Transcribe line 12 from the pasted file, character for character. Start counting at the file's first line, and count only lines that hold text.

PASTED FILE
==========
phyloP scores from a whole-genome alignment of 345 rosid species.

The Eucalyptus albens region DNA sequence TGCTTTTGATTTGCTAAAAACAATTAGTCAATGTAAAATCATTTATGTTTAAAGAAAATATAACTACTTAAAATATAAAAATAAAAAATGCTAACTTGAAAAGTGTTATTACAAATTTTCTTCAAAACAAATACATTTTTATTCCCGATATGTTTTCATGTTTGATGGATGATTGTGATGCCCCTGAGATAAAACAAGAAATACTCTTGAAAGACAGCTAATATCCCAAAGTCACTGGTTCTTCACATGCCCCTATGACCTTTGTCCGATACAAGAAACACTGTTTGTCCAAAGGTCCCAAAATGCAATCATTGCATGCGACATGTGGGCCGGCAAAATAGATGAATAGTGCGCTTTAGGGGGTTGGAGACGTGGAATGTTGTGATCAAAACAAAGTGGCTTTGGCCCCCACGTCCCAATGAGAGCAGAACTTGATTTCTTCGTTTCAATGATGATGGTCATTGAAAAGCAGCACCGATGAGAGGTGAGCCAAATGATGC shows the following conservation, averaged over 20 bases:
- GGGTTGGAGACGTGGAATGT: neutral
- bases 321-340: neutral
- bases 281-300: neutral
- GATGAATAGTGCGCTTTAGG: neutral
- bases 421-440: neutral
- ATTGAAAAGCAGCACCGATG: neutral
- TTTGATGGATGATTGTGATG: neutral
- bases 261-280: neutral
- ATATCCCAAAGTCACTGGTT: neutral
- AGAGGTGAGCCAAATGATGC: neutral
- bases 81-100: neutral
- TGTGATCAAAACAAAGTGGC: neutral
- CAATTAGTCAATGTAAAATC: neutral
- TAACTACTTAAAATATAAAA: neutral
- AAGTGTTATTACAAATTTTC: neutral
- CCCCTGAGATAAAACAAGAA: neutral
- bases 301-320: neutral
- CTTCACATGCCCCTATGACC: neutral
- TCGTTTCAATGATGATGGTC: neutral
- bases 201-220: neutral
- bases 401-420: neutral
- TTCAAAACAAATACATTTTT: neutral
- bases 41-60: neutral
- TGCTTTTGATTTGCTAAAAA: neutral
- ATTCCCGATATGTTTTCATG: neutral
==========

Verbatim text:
- AGAGGTGAGCCAAATGATGC: neutral